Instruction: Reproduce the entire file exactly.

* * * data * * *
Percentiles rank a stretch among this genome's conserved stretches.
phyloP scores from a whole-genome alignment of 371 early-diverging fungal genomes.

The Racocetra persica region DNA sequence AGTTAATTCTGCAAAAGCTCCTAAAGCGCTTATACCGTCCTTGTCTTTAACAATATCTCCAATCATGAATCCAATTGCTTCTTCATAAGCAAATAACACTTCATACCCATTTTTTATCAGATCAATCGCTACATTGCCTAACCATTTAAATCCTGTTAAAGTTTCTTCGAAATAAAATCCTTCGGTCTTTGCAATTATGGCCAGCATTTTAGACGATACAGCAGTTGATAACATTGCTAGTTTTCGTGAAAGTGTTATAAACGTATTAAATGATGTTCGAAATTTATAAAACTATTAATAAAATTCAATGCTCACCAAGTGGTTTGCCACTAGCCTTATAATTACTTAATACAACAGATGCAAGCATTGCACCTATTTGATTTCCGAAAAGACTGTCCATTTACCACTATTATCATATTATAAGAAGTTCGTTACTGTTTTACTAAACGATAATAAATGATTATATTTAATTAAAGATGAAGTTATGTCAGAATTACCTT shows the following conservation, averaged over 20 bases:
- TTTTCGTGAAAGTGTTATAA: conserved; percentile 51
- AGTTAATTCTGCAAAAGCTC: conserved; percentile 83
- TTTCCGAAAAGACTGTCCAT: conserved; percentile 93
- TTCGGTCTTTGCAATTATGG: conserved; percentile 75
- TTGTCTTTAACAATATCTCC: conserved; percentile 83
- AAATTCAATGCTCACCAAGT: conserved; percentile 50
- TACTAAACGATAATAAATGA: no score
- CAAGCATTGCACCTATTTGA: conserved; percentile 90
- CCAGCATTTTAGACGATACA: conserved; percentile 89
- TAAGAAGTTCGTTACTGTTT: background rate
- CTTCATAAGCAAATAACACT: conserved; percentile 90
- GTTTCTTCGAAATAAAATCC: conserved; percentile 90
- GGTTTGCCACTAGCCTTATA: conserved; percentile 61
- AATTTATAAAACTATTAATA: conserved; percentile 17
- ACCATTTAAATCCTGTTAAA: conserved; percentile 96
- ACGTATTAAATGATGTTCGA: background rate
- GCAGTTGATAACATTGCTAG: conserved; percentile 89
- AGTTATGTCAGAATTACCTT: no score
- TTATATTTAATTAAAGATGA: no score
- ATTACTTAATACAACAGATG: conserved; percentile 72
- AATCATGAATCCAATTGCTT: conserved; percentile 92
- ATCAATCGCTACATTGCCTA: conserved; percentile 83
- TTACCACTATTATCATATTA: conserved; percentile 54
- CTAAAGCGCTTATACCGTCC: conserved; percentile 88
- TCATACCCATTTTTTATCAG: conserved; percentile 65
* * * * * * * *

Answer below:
Percentiles rank a stretch among this genome's conserved stretches.
phyloP scores from a whole-genome alignment of 371 early-diverging fungal genomes.

The Racocetra persica region DNA sequence AGTTAATTCTGCAAAAGCTCCTAAAGCGCTTATACCGTCCTTGTCTTTAACAATATCTCCAATCATGAATCCAATTGCTTCTTCATAAGCAAATAACACTTCATACCCATTTTTTATCAGATCAATCGCTACATTGCCTAACCATTTAAATCCTGTTAAAGTTTCTTCGAAATAAAATCCTTCGGTCTTTGCAATTATGGCCAGCATTTTAGACGATACAGCAGTTGATAACATTGCTAGTTTTCGTGAAAGTGTTATAAACGTATTAAATGATGTTCGAAATTTATAAAACTATTAATAAAATTCAATGCTCACCAAGTGGTTTGCCACTAGCCTTATAATTACTTAATACAACAGATGCAAGCATTGCACCTATTTGATTTCCGAAAAGACTGTCCATTTACCACTATTATCATATTATAAGAAGTTCGTTACTGTTTTACTAAACGATAATAAATGATTATATTTAATTAAAGATGAAGTTATGTCAGAATTACCTT shows the following conservation, averaged over 20 bases:
- TTTTCGTGAAAGTGTTATAA: conserved; percentile 51
- AGTTAATTCTGCAAAAGCTC: conserved; percentile 83
- TTTCCGAAAAGACTGTCCAT: conserved; percentile 93
- TTCGGTCTTTGCAATTATGG: conserved; percentile 75
- TTGTCTTTAACAATATCTCC: conserved; percentile 83
- AAATTCAATGCTCACCAAGT: conserved; percentile 50
- TACTAAACGATAATAAATGA: no score
- CAAGCATTGCACCTATTTGA: conserved; percentile 90
- CCAGCATTTTAGACGATACA: conserved; percentile 89
- TAAGAAGTTCGTTACTGTTT: background rate
- CTTCATAAGCAAATAACACT: conserved; percentile 90
- GTTTCTTCGAAATAAAATCC: conserved; percentile 90
- GGTTTGCCACTAGCCTTATA: conserved; percentile 61
- AATTTATAAAACTATTAATA: conserved; percentile 17
- ACCATTTAAATCCTGTTAAA: conserved; percentile 96
- ACGTATTAAATGATGTTCGA: background rate
- GCAGTTGATAACATTGCTAG: conserved; percentile 89
- AGTTATGTCAGAATTACCTT: no score
- TTATATTTAATTAAAGATGA: no score
- ATTACTTAATACAACAGATG: conserved; percentile 72
- AATCATGAATCCAATTGCTT: conserved; percentile 92
- ATCAATCGCTACATTGCCTA: conserved; percentile 83
- TTACCACTATTATCATATTA: conserved; percentile 54
- CTAAAGCGCTTATACCGTCC: conserved; percentile 88
- TCATACCCATTTTTTATCAG: conserved; percentile 65